Making Miso

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Sandor prepares to open my 2 year old miso at our 2008 Fermentation Workshop

|By Megan Spencer|

I’ve been in love with fermented foods for years. This love affair began with a book recommended by a friend, Sandor Katz’s ‘Wild Fermentation‘,  which has become a well thumbed book in our home. I had been making kefir and  sourdough bread regularly, but was ready to try making a longer ferment, one that i loved dearly;  Miso.

I made our first batch of miso the winter of 2007, based on the recipe in “Wild Fermentation“. I checked in on it periodically, but had no idea what to expect. I was nervous about the things growing on top, and wasn’t sure if I wanted to try it. This first batch waited through it’s first year (one summer is considered a year for miso), and then the next. I was unsure as to whether or not it was good to eat. I had emailed Sandor to tell him that i was in love with and deeply inspired by his book, and it ended up that we planned to have him come to the farm as part of a tour of Ontario in 2008. I asked for his expertise, and we  planned to open up the miso as part of our food preservation workshop that fall.

Such an exciting moment to have such an inspiring soul arrive at my home, I admit, I was a little star struck. After some mead making, Sauerkraut making and a through discussion and information session from Sandor, I hauled my miso upstairs from the cool darkness of our root cellar (very pregnant with our first, not recommended) and presented it to Sandor, who sat in the midst of the group of 20 people gathered in our living room. Sandor ceremoniously unwrapped the tied string and towel that covered the miso and peeked inside. I was convinced he would say it was inedible, but he was unfazed by the large amount of mold that grew on top of the plate that covered  the miso, which i’ve come to know as normal. He scraped off the top, pulled off the plate, and scooped out any bits of mold that made their way down the sides of the plate. He stuck his (clean!) finger in it, tasted it, and pronounced it delicious! We all had a taste, and described the myriad of flavours that this creation was bursting with.  I was so relieved and thankful for his insight. I was thrilled that I had successfully make my first batch of miso, and with our own beans!  Such an empowering, breakthrough moment, for which I will be ever grateful. Thank you, Sandor!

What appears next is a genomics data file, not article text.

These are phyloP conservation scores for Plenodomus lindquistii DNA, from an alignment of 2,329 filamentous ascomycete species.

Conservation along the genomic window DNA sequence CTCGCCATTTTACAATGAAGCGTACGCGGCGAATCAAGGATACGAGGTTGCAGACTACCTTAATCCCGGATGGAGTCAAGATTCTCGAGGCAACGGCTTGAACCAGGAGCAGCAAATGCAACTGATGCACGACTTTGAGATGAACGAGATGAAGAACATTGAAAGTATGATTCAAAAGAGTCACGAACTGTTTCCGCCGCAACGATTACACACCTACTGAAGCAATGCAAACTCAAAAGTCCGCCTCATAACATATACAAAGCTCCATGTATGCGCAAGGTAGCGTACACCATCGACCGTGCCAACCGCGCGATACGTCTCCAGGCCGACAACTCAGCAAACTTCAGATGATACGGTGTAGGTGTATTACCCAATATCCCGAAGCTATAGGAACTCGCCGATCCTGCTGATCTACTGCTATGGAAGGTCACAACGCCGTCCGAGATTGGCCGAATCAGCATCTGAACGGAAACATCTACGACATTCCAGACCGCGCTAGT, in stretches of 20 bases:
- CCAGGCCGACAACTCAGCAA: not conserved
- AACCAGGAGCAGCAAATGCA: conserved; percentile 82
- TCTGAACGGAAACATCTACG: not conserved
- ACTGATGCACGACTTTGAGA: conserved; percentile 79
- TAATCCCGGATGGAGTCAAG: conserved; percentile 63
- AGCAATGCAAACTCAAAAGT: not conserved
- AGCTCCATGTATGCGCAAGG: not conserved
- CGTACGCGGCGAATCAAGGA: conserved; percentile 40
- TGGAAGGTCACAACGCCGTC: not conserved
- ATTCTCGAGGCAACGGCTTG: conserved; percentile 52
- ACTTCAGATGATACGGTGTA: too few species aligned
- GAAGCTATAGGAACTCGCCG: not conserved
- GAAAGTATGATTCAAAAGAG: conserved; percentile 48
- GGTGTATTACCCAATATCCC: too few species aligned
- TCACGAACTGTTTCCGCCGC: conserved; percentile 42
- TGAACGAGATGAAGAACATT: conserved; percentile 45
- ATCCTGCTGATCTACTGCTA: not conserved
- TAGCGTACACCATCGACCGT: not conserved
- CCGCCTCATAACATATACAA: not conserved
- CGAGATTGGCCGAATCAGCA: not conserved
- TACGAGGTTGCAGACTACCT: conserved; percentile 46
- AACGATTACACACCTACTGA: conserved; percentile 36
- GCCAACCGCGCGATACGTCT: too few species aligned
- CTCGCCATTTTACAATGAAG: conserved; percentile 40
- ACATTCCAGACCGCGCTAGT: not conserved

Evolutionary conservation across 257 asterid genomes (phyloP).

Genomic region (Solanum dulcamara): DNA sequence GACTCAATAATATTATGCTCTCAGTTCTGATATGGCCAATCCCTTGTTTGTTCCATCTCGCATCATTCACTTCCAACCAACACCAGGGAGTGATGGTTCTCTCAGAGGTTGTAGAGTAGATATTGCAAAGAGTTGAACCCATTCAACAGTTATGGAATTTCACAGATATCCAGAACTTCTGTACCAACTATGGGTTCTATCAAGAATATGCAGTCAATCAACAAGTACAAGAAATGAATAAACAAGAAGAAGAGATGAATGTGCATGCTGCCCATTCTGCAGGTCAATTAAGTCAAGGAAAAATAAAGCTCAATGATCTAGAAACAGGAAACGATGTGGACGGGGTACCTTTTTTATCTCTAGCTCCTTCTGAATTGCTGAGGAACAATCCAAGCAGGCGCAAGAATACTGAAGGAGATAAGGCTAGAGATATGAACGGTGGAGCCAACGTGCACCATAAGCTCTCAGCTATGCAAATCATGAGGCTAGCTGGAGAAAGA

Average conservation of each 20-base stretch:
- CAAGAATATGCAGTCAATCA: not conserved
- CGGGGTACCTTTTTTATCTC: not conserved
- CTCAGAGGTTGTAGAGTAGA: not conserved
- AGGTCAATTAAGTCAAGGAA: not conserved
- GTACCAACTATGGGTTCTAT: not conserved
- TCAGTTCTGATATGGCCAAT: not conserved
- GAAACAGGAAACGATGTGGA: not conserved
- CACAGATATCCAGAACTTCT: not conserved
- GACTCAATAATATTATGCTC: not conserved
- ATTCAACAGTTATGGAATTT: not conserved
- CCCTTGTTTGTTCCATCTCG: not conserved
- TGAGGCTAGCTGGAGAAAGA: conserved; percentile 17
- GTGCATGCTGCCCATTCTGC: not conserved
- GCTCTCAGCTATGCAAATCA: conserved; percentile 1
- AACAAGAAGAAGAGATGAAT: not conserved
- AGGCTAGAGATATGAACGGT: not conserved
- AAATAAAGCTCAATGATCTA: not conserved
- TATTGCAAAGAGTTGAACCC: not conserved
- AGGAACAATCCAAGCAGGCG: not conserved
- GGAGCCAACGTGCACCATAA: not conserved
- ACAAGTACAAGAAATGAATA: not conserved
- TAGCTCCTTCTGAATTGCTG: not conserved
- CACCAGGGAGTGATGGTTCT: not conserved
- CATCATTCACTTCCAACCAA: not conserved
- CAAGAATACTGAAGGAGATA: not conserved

koji rice- the spore grows on rice, then is mixed with beans to ferment into miso
koji rice- the spore grows on rice, then is mixed with beans to ferment into miso

So now, in our seventh year of miso making, I am pleased to say I am no longer squeamish. I wait in anticipation to taste my creations.  I know when my miso’s done well. It gives me great pleasure as well,  to see the transformation in perspective of those attending the fermentation workshop of when food is ‘good’. I’ve found this to be such a simple but powerful thing,  to learn from someone who’s gotten over the hump of being worried about food ‘safety’. We need to retrain our noses and palettes to know what fermented food goodness is. This is in our being to know, it’s innate. Sometimes it needs a little push, though. Having someone in front of you, who’s been eating their own fermented creations for years, and has learned to trust their gut, in the deepest sense, is invaluable.

This year, I was inspired to try adding some of my favourite spring plants to the mix; wild leeks, nettles and dandelion, having seen that South River Miso makes a product with these plants. brilliant! I had to try it. We’ll open it up for the fermentation workshop this year in september. can’t wait!